Back to School in
L’École des Filles at Huelgoat.
Finistère, in the far northwest of Brittany, is loved by holidaymakers for its sandy beaches, rocky coves and picture-postcard fishing ports. Away from the coast, however, it also boasts more secret treasures. The village of Huelgoat is one, nestled among forests and granite outcrops some 20 miles inland from the seaside town of Morlaix.
A prized destination during the Belle Époque for wealthy English tourists enamoured of its tranquil woodland walks and landscape bathed in Arthurian legend, it now hosts a vibrant art center, the École des Filles, created over the past seven years by the Parisian gallerist Françoise Livinec.
Built in the early 19th century to house a communal boarding school for girls, the complex has been converted into a series of showrooms rambling over a 2,000-square-meter space filled with artworks gathered during Livinec’s travels across the world. During the summer months, every Sunday, a celebrity writer is invited to give a talk and lead a literary-philosophical conversation, followed by a seafood buffet (€30) in the restaurant, accompanied by excellent wines and pastries. Among the writers scheduled for August are Mona Ozouf, Hédi Kaddour and Michel Onfray.
This year’s summer exhibition, “L’Attrape Feu,” features 15 contemporary artists from the four corners of the globe. One of them, Wei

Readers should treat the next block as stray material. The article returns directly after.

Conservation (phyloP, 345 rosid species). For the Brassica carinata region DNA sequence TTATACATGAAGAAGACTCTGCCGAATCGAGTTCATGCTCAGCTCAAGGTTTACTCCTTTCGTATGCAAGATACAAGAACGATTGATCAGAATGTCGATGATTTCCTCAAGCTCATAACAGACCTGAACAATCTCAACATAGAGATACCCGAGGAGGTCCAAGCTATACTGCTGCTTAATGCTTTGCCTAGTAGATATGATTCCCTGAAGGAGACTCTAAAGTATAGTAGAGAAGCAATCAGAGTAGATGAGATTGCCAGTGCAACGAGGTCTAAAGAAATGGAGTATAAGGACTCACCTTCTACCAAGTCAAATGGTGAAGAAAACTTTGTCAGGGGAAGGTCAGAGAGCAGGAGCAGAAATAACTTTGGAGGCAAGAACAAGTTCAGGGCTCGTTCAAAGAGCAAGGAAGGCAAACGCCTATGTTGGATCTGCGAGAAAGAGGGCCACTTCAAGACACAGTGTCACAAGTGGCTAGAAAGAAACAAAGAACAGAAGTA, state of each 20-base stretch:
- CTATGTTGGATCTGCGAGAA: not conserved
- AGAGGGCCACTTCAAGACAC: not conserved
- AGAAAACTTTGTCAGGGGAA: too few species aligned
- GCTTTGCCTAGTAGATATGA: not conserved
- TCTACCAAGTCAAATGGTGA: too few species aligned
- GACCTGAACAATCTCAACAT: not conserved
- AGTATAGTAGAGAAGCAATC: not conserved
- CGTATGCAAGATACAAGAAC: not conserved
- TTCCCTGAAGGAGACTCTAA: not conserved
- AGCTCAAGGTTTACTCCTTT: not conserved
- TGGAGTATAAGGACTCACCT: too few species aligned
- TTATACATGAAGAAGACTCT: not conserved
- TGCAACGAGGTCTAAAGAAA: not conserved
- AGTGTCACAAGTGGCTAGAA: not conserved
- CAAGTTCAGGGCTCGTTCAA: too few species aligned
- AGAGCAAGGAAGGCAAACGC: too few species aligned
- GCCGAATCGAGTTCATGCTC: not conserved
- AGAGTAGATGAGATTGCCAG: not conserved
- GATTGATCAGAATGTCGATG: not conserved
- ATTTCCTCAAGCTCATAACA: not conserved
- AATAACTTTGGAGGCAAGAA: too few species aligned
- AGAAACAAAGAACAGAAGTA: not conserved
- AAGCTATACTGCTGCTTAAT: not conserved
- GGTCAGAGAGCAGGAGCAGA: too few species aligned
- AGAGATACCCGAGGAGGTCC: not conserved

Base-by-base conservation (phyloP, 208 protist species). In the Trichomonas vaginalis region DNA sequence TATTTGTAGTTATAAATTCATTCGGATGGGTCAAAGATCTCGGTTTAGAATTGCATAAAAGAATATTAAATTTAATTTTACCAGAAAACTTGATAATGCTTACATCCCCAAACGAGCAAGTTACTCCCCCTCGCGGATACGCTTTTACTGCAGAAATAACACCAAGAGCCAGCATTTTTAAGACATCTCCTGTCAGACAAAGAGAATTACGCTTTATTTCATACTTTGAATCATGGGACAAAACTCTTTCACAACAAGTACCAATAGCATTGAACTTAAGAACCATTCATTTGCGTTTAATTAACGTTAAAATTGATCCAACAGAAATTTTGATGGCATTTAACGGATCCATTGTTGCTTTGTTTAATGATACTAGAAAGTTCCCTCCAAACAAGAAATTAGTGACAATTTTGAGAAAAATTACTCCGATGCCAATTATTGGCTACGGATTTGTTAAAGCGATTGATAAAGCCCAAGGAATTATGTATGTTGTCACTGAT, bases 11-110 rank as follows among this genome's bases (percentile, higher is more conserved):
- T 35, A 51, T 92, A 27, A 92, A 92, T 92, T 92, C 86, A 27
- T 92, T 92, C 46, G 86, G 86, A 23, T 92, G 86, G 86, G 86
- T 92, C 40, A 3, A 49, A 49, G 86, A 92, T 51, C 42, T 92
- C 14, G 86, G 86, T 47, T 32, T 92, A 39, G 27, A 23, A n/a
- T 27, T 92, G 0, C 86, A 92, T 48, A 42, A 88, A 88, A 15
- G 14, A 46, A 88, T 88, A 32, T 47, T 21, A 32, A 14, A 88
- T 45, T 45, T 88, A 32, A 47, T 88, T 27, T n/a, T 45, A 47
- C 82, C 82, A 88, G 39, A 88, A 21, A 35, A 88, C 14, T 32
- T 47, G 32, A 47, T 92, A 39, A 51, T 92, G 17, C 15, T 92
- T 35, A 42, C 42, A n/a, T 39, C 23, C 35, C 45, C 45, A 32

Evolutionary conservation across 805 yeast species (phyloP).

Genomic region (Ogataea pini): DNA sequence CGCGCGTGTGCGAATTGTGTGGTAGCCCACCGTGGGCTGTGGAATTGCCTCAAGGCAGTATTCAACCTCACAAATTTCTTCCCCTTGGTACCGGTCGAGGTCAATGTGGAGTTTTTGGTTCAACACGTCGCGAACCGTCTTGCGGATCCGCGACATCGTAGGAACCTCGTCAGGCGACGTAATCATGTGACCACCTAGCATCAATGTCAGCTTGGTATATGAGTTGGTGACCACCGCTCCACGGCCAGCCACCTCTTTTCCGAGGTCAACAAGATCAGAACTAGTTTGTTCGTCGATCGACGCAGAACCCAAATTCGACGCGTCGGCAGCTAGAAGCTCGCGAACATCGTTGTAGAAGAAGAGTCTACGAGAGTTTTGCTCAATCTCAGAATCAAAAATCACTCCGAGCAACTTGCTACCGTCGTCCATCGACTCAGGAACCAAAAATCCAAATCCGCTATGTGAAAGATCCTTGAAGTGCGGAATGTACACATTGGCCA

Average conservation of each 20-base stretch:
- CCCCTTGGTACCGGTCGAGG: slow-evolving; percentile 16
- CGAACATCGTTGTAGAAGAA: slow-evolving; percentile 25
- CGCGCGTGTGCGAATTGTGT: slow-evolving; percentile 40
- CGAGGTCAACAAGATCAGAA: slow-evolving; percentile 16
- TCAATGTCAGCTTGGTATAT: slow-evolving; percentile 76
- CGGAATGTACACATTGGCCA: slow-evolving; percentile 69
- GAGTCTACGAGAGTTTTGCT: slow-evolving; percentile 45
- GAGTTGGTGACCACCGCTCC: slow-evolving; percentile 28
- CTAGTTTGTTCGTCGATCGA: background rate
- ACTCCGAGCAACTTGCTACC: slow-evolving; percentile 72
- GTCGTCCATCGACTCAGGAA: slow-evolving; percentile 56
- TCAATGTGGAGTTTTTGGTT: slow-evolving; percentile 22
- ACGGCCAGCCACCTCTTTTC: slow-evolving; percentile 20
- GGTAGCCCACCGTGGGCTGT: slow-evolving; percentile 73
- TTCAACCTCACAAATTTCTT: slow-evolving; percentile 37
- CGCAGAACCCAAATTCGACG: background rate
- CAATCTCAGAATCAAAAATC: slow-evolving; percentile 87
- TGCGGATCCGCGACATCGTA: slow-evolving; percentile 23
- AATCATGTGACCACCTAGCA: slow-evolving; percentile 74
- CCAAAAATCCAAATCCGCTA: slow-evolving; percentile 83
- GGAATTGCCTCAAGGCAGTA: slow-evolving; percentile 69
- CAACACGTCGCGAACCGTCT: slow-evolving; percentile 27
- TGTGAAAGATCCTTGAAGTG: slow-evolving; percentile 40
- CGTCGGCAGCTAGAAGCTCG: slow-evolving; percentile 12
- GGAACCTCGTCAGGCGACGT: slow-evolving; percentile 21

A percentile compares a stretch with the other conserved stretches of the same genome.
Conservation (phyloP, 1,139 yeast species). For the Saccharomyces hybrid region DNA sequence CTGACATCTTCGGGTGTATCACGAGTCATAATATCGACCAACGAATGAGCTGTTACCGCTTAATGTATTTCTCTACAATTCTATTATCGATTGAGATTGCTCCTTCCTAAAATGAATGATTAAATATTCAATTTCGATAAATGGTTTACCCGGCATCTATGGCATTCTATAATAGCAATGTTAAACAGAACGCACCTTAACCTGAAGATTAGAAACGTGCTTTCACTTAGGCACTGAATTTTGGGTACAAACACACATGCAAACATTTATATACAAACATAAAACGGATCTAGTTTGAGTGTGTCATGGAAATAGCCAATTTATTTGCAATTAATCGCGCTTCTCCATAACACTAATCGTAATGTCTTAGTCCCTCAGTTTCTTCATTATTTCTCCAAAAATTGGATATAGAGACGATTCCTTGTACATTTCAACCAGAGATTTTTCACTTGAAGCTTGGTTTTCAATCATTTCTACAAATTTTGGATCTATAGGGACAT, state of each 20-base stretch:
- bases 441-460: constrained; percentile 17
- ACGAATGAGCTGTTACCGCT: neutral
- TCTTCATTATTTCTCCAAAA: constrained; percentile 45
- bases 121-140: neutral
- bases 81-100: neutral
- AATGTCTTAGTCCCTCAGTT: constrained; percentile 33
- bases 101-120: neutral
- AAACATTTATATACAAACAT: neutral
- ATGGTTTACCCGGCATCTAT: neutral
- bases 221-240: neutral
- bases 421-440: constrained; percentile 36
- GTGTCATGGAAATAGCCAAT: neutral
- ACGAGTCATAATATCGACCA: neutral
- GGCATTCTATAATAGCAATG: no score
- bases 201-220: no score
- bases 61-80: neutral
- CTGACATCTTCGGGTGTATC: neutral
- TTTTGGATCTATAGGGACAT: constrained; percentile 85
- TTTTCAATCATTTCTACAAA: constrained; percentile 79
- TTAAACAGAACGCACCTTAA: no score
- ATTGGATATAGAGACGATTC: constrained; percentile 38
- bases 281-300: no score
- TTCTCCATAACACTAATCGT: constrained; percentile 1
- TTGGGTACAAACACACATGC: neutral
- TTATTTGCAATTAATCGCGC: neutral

Works by Wei Ligang.
Ligang, is a former mathematician who uses his background in calligraphy to express himself in works that oscillate between figuration and abstraction, and play with texture, moving from a palette of black and white into gold and blue. In residence every summer since 2013 at the École des Filles, he has been greatly influenced by the landscape and atmosphere of Huelgoat.
The work of Parvathi Nayar, born in New
Parvathi Nayar’s work in the washroom.
Delhi, is on show in the school’s washroom. A pioneer in what she calls “sculpture/drawing,” she makes complex drawings with an astonishing three-dimensional quality.
Zuka, an American artist from Los Angeles who now lives in France, uses oil paint and collage
to colorful effect. Her series on the French Revolution is full of humor and exudes joie de vivre, like all of her work.
Livinec animates the space and encourages visitors to explore the surrounding landscape. A favorite promenade passes through the Chaos, a fantastical boulder-filled waterfall, to a bluff above the cascade topped by a stele commemorating the French poet, doctor, explorer and sinologist Victor Segalen, who died here in 1919.
Beside offering a serious dose of culture, the area is a hiker’s paradise, with a nature reserve, grottoes, a pre-Roman hill fort and a village-side lake (created in the 18th century to feed water to local lead and silver mines, long abandoned). The Brittany Coast is an easy drive away, and some delightful small hotels offer a perfect holiday break, among them the three-star Hôtel de Bretagne, with unusually large rooms with Korean furnishings and huge showers, and the two-star Hôtel du Lac.
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